The Impact of Screening, Brief Intervention, and Referral for Treatment on Emergency Department Patients' Alcohol Use

Edward Bernstein, Judith Bernstein, James Feldman, William Fernandez, Melissa Hagan, Patricia Mitchell, Clara Safi, Robert Woolard, Mike Mello, Janette Baird, Cristina Lee, Shahrzad Bazargan-Hejazi, Brittan A. Durham, Kerry Broderick, Kathryn A. LaPerrier, Arthur Kellermann, Marlena M. Wald, Robert E. Taylor, Kim Walton, Michelle Grant-ErvinDenise Rollinson, David Edwards, Theodore Chan, Dan Davis, Jean Buchanan Marshall, Robert H. Aseltine, Amy James, Elizabeth Schilling, Khamis Abu-Hasaballah, Ofer Harel, Brigitte M. Baumann, Edwin D. Boudreaux, Ronald Maio, Rebecca Cunningham, Teresa Murrell, David Doezema, Michael Bauer, Deirdre Anglin, Adriana Eliassen, Marcus Martin, Jesse Pines, Leslie Buchanan, James Turner, Linda C. Degutis, Patricia Owens, Gail D'Onofrio

Research output: Contribution to journalArticlepeer-review

151 Scopus citations


Study objective: We determine the impact of a screening, brief intervention, and referral for treatment (SBIRT) program in reducing alcohol consumption among emergency department (ED) patients. Methods: Patients drinking above National Institute of Alcohol Abuse and Alcoholism low-risk guidelines were recruited from 14 sites nationwide from April to August 2004. A quasiexperimental comparison group design was used in which control and intervention patients were recruited sequentially at each site. Control patients received a written handout. The intervention group received the handout and a brief intervention, the Brief Negotiated Interview, to reduce unhealthy alcohol use. Follow-up surveys were conducted at 3 months by telephone using an interactive voice response system. Results: Of 7,751 patients screened, 2,051 (26%) exceeded the low-risk limits set by National Institute of Alcohol Abuse and Alcoholism; 1,132 (55%) of eligible patients consented and were enrolled (581 control, 551 intervention). Six hundred ninety-nine (62%) completed a 3-month follow-up survey, using the interactive voice response system. At follow-up, patients receiving a Brief Negotiated Interview reported consuming 3.25 fewer drinks per week than controls (coefficient [B] -3.25; 95% confidence interval [CI] -5.76 to -0.75), and the maximum number of drinks per occasion among those receiving Brief Negotiated Interview was almost three quarters of a drink less than controls (B -0.72; 95% CI -1.42 to -0.02). At-risk drinkers (CAGE <2) appeared to benefit more from a Brief Negotiated Interview than dependent drinkers (CAGE >2). At 3-month follow-up, 37.2% of patients with CAGE less than 2 in the intervention group no longer exceeded National Institute of Alcohol Abuse and Alcoholism low-risk limits compared with 18.6% in the control group (Δ 18.6%; 95% CI 11.5% to 25.6%). Conclusion: SBIRT appears effective in the ED setting for reducing unhealthy drinking at 3 months.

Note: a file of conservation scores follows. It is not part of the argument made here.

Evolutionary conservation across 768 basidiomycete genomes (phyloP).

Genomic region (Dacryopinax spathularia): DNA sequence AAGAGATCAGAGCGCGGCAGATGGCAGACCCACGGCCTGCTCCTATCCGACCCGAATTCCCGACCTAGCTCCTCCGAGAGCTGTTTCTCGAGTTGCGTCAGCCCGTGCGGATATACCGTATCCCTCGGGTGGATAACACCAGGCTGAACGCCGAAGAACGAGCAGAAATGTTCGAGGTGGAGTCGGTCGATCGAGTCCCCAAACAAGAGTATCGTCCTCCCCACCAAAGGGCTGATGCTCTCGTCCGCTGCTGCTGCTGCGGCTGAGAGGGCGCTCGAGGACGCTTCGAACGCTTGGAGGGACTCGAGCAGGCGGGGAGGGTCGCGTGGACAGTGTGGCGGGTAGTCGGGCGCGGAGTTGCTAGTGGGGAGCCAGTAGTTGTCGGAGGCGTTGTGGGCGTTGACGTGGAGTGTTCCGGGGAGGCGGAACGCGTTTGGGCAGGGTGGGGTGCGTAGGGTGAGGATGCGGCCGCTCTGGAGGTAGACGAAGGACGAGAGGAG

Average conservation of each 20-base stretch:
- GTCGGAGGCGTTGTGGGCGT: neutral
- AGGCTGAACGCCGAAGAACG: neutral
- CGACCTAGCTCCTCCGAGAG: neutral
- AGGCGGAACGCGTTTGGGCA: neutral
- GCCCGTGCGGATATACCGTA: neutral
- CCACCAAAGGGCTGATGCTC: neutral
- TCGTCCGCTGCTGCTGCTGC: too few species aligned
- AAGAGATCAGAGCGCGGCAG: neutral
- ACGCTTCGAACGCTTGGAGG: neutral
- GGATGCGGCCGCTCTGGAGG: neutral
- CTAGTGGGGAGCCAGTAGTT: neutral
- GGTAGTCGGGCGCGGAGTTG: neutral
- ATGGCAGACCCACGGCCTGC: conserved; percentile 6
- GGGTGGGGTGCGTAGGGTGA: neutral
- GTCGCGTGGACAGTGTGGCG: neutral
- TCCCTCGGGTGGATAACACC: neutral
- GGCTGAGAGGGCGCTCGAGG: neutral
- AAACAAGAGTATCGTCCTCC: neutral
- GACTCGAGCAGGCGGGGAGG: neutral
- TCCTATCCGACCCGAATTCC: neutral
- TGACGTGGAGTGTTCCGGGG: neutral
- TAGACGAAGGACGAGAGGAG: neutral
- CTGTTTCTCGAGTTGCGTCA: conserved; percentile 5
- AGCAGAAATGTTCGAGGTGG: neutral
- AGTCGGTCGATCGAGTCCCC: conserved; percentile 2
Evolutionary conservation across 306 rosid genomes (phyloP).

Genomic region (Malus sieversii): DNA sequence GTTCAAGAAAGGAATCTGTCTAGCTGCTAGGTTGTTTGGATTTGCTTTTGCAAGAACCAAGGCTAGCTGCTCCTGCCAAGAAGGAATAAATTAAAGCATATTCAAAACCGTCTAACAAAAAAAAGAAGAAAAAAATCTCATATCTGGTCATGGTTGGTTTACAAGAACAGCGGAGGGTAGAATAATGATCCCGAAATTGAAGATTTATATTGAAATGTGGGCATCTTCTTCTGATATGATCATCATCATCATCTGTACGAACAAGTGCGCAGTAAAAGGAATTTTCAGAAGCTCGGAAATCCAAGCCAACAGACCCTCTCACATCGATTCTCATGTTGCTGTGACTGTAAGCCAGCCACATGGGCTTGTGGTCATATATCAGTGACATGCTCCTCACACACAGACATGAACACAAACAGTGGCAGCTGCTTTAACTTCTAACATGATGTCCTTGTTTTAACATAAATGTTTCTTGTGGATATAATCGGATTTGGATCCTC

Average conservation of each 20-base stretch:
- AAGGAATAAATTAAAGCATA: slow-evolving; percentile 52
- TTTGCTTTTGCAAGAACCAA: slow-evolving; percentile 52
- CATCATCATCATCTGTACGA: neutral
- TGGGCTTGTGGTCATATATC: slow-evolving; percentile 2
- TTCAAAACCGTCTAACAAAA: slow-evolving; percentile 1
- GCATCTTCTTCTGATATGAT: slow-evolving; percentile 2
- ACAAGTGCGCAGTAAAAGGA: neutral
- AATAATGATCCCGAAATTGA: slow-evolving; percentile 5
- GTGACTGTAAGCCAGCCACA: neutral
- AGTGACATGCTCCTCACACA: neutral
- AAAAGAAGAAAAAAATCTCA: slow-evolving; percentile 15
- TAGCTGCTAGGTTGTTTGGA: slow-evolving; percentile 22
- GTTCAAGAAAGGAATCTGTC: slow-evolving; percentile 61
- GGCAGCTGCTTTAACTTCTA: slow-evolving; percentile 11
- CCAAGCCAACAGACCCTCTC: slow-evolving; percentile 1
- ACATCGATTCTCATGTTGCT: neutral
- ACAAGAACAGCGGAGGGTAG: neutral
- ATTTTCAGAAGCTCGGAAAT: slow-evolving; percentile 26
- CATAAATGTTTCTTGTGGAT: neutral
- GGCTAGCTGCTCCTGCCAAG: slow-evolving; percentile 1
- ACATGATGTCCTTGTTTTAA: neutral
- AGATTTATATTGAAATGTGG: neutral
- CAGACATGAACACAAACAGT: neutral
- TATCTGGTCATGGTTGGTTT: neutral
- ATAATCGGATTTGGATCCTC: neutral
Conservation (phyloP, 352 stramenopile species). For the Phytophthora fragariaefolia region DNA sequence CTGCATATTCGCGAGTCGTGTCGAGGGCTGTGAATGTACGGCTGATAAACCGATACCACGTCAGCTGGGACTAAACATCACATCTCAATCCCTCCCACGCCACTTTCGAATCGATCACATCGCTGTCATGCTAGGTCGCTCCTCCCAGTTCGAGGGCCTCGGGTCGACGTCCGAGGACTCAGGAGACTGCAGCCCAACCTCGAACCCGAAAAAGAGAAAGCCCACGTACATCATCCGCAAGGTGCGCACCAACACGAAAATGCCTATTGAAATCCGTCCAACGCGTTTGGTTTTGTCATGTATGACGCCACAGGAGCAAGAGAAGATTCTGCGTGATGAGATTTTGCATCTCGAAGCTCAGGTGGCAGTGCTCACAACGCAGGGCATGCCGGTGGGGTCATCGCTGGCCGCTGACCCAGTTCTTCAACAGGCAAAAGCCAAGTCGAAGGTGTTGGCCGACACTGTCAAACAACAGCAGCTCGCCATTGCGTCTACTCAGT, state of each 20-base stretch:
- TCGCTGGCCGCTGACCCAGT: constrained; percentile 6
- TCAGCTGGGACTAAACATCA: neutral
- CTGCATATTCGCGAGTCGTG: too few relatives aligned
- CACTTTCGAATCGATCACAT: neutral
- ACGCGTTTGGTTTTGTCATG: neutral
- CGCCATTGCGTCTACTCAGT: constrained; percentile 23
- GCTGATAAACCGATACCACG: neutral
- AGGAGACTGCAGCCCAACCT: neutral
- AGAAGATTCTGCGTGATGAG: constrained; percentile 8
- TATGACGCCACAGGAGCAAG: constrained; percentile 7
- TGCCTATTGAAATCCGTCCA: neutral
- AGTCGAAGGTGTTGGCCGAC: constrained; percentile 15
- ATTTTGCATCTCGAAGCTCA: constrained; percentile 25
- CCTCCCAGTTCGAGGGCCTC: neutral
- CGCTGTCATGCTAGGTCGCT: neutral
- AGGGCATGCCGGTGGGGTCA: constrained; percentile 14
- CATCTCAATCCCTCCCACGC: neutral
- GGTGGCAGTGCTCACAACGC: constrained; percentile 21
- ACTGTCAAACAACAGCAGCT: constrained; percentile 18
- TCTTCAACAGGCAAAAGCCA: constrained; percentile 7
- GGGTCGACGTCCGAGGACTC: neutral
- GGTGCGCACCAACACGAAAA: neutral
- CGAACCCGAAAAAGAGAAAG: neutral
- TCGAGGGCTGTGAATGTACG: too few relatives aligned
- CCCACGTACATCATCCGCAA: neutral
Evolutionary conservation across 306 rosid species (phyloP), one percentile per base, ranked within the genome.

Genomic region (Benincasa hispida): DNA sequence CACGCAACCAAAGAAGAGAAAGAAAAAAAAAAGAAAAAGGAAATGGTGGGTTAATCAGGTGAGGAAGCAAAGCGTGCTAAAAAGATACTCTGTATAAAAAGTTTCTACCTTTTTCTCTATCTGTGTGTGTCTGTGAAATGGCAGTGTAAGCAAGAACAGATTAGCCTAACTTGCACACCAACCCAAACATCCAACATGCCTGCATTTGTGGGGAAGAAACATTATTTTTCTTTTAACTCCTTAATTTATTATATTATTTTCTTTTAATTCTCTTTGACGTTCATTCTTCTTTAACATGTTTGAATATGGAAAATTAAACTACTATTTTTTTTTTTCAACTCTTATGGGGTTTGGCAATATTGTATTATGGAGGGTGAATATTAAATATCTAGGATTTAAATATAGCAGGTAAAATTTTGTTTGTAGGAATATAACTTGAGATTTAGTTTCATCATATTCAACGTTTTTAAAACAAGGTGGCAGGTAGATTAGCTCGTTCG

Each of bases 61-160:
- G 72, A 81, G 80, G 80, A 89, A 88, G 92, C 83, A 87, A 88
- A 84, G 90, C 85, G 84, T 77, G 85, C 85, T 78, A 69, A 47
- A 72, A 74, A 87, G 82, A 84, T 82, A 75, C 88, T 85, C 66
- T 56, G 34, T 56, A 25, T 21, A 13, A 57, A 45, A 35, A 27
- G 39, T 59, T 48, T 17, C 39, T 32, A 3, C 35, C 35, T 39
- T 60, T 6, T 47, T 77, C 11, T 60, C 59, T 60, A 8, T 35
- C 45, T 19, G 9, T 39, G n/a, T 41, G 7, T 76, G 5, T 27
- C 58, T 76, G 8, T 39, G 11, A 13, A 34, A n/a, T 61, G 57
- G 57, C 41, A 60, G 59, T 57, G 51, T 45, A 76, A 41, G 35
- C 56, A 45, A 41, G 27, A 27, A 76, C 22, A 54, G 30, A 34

Original languageEnglish (US)
Pages (from-to)699-710.e6
JournalAnnals of emergency medicine
Issue number6
StatePublished - Dec 2007
Externally publishedYes

ASJC Scopus subject areas

  • Emergency Medicine


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